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Business News of Saturday, 30 May 2020


Credit rating agencies won’t review Ghana – World Bank

Ken Ofori Atta - Finance Minister Ghana Ken Ofori Atta - Finance Minister Ghana

The World Bank has assured Ghana that it is liaising with credit rating agencies not to review the oil producing West African country for taking advantage of the provisions provided by the Bretton Woods institutions to support the economy in the wake of the coronavirus outbreak.

The Country Director of the World Bank, Pierre Frank Laporte told Alfred Ocansey on the Sunrise morning show on 3FM 92.7 Thursday, May 28, the benefits of the provisions are huge and so Ghana should be confident to have a full share of them.

He explained that finance ministers in Africa have raised concerns to the effect that these rating agencies are likely to put them on their assessment board for taking advantage of the provisions made by the World Bank and other institutions including the International Monetary Fund (IMF) to support their economies in the midst of the pandemic.

In March this year, African finance ministers called for a $100 billion stimulus package aside a request for the suspension of debt service payments.

They held a virtual conference to discuss how to deal with the social and economic impacts of the pandemic on African nations.

This was to help the continent combat the impact of the coronavirus on the economy

Accordingly, the World Bank, International Monetary Fund (IMF), African Development Bank (AfDB) and other regional institutions allowed the countries to tap into existing facilities.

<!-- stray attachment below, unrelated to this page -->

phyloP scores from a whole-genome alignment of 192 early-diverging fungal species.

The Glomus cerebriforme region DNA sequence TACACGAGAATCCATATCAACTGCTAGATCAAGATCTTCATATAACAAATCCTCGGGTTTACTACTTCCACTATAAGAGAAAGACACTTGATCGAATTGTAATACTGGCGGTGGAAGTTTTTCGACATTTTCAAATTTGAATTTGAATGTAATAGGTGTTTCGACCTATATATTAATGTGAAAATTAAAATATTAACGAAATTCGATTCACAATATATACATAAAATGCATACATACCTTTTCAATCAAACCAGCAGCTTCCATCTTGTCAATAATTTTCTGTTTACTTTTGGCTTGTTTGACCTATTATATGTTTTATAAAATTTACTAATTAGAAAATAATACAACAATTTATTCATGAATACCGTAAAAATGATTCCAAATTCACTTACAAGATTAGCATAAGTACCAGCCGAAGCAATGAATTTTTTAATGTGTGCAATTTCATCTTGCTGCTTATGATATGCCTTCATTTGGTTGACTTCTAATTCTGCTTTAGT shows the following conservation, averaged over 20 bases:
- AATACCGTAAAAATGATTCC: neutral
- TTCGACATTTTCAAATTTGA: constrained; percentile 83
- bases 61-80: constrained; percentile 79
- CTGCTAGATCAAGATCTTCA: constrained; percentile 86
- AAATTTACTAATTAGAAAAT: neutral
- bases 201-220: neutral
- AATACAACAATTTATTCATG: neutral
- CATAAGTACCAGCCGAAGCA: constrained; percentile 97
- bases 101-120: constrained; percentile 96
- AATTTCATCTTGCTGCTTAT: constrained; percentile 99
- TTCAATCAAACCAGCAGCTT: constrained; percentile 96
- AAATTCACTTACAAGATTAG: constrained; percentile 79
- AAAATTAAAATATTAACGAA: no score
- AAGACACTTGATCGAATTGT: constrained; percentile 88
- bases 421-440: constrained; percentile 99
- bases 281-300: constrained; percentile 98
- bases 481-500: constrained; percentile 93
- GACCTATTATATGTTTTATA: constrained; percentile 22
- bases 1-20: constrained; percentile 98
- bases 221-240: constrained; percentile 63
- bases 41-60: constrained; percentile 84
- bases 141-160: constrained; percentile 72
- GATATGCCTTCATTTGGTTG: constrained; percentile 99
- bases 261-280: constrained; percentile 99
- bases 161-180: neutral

Some $44 billion would come from not servicing debt.

Mr Laporte said : “When you don’t pay your debt, in the future the banks will know that this guy doesn’t pay debts. What is happening is that one credit rating agency has already put a couple of countries under review by the fact that they applied for the debt services suspension.

“Some countries are saying if I am going to apply for this initiative it will benefit me. But on the other hand, if I am going to be put under watch then I will have to think twice.

“This is something that internally we are working on. The bank is consulting with the credit rating agencies.

“For instance, Ethiopia was put under watch by a specific credit rating agency and this is causing a lot of uneasy for the finance ministers in Africa especially like Ghana who go on the market to raise revenue.

“Public resources that the World Bank and the IMF give are not always sufficient so countries like Ghana who are better placed often go to the market to raise additional resources for its development.

“Ghana is one of the countries that is concerned that by going to this initiative it might be put on the watch. But at this point in time, I will say the bank is still encouraging Ghana to work with us and we will work with the credit rating agencies because the benefits of the suspension is huge”

He further said the global finance firm will undertake an assessment of the Covid-19 situation in December to ascertain whether or not the pandemic is declining before a decision is taken to extend the debt suspension for countries.

He explained that the debt suspension will be extended if the Covid-19 situation is getting worse by the deadline period of December, 2020.

“Between now and December, countries who qualified for this initiative are expected to request formally through bilateral [agreement] to have a suspension in their debt service until December.

“And after December the processes and initiatives will be reviewed. We will know the impact and how things are at that point in time.

“We know the impact because how of much debt in principle will be postponed or suspended. We will look at whether we have been able to bring it under control, have things resumed normally? If this is not the case it is very likely [the suspension will be extended]. Some ministers are saying to us that December is not just enough.

“It has been made very clear by the bilateral and ourselves that we are prepared to go beyond that. By December in the first cut-off period, the situation will be assessed. If need be then we will extend the period again.”